City Council Approves Major Mid-Year Modification To
Fiscal Year 1998 Budget

The City Council, on December 10, 1997, approved a major mid-year modification to the city's budget for fiscal year 1998. The Council's actions, which followed the release of the Mayor's "November Plan," included approving the addition of $391.9 million in newly identified funds to the budget, which comprised a net increase of $467.5 in forecasted tax collections this year, offset by a net decrease of $75.6 million in other revenue and aid categories.

Over half of the $391.9 million increase, $213.6 million, was added to the city's recently established "budget stabilization account" (see text box). In November, the Mayor had proposed adding a total of $239.7 million to the stabilization account. However, subsequent negotiations with the Council resulted in the reduction of that figure to $213.6 million, with the difference of $26.1 million appropriated instead to a variety of other initiatives.

The Council's modification of the city's expense budget included the appropriation of funds to an assortment of agencies and initiatives. For example, $21.3 million was added to the Police Department's fiscal year 1998 budget to fund the hiring of 1,000 police recruits that had been scheduled to join the police force next July (i.e., the first month of fiscal year 1999) but have instead been hired this month. An additional $4.2 million was added to the city's "miscellaneous" budget for the purpose of funding fringe benefit costs associated with the hiring. The accelerated hiring of such police recruits is intended to support recently announced efforts to re-intensify drug enforcement efforts throughout the five boroughs.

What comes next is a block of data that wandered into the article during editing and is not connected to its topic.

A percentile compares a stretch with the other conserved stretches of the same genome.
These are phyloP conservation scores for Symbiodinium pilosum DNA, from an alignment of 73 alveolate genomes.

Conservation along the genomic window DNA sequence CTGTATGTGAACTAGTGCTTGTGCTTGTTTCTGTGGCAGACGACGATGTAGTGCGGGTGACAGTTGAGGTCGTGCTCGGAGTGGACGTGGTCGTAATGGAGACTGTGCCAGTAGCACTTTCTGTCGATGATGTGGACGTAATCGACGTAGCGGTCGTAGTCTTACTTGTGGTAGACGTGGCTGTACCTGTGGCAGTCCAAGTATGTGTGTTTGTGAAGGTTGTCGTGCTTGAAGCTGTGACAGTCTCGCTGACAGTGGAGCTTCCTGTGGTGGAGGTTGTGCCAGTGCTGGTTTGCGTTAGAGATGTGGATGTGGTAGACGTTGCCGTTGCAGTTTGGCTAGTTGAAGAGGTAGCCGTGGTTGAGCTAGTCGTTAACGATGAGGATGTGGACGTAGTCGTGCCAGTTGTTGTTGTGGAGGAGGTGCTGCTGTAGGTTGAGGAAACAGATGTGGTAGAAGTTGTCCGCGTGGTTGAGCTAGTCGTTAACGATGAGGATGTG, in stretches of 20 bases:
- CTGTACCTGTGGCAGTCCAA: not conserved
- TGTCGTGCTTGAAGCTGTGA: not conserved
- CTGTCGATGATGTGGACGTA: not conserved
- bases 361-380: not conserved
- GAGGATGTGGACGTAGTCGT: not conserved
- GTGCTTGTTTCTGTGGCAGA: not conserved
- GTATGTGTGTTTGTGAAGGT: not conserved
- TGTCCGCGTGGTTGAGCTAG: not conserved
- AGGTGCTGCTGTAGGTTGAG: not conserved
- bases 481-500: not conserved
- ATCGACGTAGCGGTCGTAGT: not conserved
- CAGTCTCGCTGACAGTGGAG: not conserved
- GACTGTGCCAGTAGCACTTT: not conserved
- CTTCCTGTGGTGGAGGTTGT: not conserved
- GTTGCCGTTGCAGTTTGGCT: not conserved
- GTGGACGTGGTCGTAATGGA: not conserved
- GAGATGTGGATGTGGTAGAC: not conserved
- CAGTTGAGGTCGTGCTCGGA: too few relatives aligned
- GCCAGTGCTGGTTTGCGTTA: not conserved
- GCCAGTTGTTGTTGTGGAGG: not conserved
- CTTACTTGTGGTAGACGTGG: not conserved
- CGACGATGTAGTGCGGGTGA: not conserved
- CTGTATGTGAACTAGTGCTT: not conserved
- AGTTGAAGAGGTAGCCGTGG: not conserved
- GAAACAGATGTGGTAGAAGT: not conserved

For additional information on any aspect of last week's budget modification, contact IBO at (212) 442-0632.

Budget Stabilization Account

The budget stabilization account, which many refer to as a "rainy day fund," was created last June and was initially funded at $300 million. State law prohibits the city from rolling surplus funds from one year to the next, but it does not prohibit the city from prepaying future expenses, such as debt service costs, with surplus funds. By pre-paying future expenses, the city has effectively "rolled" its surplus at the end of each year for many years. For the first time, however, the city used this technique in 1998 to create a quasi rainy day fund -- the budget stabilization account -- by allocating $300 million of funds at adoption to prepay, at the end of the year, the following year's debt service. This innovation achieves some, but not all, of the benefits of a genuine rainy day fund. While it can help close the next year's budget gap, its inherent structure does not guarantee that funds generated during flush economic times will be available during subsequent economic downturns, perhaps occurring several years later.